It will seem hard because you need to bounce back from bankruptcy but as mentioned earlier ‘patience’. After you build your credit score you can apply to refinance with a lender with whom you meet the credit requirement. It might take years for the bankruptcy to be erased from your credit history but this process is important if you intend to refinance your loans.
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Lenders who allow refinancing after bankruptcy
Not a lot of lenders are open to refinancing student loans of a borrower after bankruptcy. This is because the borrower appears to be a high credit risk. But some lenders oversee this, we will talk about two such lenders - College avenue and Laurel Road.
1) College Avenue - They consider refinancing but it depends, they might refinance with a particular borrower and reject another borrower even if both have filed for bankruptcy. It is for this reason that it is very case-specific.
If the borrower has shown a strong financial responsibility after filing for bankruptcy then there are chances of him/her being cleared for refinancing with College Avenue.
It is advised to use a pre-qualification tool before you apply as it shows how strong your application is for refinancing and how you can go about further strengthening it. This won’t affect your credit score.
Learn more about College Ave Student Loans Reviews
2) Laurel Road - They are also case-specific and show consideration for those who show financial responsibility after filing for bankruptcy. They study the time following bankruptcy to check whether you have rebuilt your credit and if you have a solid employment history.
Refinancing interest rates for these lenders are as follows:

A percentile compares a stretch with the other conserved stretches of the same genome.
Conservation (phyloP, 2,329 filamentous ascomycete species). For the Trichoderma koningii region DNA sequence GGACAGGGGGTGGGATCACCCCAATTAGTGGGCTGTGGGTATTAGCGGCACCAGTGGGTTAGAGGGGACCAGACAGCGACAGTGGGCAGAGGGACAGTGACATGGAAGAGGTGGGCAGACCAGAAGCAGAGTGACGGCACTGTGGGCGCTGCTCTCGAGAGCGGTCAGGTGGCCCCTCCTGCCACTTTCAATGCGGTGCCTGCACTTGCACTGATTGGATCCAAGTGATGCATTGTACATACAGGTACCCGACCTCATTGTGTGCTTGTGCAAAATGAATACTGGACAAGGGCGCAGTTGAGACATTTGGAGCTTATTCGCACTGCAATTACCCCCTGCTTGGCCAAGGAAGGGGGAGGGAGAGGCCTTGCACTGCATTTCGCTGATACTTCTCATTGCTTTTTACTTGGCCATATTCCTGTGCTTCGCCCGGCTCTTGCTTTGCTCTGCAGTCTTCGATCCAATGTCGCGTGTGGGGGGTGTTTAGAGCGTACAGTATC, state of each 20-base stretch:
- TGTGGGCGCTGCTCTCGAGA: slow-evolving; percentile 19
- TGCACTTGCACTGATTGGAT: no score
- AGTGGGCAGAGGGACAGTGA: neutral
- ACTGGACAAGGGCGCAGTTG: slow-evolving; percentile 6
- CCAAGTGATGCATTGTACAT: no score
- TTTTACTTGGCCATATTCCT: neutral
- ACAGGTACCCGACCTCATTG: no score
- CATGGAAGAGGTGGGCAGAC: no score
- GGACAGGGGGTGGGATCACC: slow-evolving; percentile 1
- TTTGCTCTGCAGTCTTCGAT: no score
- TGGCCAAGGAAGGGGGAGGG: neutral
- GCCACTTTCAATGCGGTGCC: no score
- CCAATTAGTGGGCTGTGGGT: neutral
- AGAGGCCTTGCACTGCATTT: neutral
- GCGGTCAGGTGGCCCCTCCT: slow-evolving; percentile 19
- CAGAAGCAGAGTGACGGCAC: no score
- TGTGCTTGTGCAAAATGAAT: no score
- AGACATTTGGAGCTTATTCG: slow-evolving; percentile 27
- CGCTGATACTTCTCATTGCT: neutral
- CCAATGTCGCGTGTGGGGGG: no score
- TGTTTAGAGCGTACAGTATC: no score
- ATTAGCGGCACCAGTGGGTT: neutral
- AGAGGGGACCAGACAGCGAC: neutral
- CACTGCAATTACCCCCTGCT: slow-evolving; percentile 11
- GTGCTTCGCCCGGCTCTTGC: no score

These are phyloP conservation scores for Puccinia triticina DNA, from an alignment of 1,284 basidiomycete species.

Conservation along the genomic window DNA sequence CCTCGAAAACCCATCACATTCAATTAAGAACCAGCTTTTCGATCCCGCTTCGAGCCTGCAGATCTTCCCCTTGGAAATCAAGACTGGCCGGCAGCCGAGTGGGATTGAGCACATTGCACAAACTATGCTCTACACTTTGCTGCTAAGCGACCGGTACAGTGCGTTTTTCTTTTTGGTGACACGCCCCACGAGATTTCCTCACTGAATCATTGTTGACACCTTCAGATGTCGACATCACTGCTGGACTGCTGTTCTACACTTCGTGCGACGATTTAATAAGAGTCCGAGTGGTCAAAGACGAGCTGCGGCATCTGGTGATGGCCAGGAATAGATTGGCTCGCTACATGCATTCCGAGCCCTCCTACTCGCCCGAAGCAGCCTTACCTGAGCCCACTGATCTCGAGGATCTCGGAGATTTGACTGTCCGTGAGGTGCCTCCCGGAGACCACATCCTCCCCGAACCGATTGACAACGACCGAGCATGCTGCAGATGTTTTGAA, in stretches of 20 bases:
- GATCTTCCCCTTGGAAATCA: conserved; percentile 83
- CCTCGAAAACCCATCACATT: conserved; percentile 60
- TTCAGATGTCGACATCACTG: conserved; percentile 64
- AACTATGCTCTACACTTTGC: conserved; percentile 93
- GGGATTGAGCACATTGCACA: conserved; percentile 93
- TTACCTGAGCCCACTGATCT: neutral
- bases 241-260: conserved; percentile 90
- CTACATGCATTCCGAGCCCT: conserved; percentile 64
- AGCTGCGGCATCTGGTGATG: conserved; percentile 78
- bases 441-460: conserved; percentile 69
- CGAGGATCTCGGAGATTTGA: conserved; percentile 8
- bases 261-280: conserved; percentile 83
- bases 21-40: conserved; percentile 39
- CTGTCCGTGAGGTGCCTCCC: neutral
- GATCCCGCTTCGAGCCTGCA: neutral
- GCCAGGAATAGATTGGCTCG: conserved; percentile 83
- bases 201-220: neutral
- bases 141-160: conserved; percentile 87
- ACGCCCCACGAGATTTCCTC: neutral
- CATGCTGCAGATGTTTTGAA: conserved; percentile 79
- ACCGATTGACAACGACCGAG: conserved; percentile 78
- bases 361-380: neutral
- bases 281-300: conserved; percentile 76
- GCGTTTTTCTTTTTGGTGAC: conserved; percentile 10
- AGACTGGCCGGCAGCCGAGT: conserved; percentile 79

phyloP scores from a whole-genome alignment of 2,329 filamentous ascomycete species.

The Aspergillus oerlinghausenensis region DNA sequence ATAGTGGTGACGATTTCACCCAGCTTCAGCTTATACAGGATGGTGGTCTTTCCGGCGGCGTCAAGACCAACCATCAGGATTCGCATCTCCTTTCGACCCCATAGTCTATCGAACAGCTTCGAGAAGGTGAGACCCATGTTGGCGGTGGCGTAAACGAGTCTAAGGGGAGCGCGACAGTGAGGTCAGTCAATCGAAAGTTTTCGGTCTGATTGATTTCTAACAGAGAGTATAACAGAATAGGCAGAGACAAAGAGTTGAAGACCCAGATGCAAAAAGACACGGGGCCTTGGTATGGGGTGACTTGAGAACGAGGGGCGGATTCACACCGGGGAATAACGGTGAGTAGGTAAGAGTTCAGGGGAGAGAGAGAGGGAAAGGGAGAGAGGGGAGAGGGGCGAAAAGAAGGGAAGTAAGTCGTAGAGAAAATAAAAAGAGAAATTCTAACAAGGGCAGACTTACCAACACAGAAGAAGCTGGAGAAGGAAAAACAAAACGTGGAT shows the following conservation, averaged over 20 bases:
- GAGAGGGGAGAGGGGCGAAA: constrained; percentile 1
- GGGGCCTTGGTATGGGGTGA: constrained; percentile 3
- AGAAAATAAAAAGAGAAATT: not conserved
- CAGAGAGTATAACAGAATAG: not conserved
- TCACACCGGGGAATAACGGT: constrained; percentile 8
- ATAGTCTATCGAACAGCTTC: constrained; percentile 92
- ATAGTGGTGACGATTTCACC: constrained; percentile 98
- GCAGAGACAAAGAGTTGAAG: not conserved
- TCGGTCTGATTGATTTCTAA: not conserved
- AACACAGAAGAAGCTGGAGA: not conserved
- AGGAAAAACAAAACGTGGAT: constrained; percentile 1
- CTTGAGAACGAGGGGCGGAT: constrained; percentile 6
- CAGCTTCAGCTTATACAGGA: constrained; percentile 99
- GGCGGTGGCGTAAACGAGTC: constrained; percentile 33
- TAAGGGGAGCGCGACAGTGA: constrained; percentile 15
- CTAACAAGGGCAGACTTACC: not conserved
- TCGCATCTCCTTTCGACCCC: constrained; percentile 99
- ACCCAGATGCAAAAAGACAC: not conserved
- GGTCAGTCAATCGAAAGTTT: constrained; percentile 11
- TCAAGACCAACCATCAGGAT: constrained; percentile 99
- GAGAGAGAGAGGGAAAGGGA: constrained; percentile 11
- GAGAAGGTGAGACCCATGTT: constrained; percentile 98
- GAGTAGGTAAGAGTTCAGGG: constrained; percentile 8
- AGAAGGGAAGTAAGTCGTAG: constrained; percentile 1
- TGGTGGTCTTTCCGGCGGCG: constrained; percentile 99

|College Avenue||Variable - 3.64% - 8.49% APR
Fixed - 3.74% - 8.49% APR
|Laurel Road||Variable - 1.89% - 4.65%
Fixed - 2.80% - 4.80%
Note that the rate could increase after bankruptcy is filed. Please contact the lenders to find more information and discounts (if any) provided.
You can show a strong financial responsibility by making on-time payments on your credit card bills and much more. A strong employment history helps show stability.
Learn more about Laurel Road Student Loan Refinancing Review
Why is it so hard to refinance student loans after filing for bankruptcy?
As discussed earlier those who file for bankruptcy are thought of as high credit risk. No lender would ever give money to those who can’t show any potential in paying it back. It indicates financial irresponsibility no matter what led to you filing for bankruptcy.
You could have gone through a divorce, a horrible accident, been subjected to the downturn of the market conditions but a lender will not consider this. Your personal circumstance which could have led to bankruptcy is not included in your credit history and all a lender needs to pay attention to is the credit history.
Like we discussed earlier taking on the chin and be patient and rebuild your credit. Patience is key.
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Has it been a while since you filed for bankruptcy?
If you had filed for bankruptcy a couple of years ago then you can try refinancing with Massachusetts Educational Financing Authority which will consider those applicants who filed 60 months ago for bankruptcy.
Be aware of all the options available to you. If you have filed for bankruptcy and now Commonbond or Earnest has rejected your application to refinance then you need not worry. You have options with College Avenue and Laurel Road and depending on your time of filing for bankruptcy you can even check with Massachusettes Financing Authority. Lenders may show a willingness to refinance after 4-10 years after you filed a bankruptcy.
Always remember you can build your credit from scratch.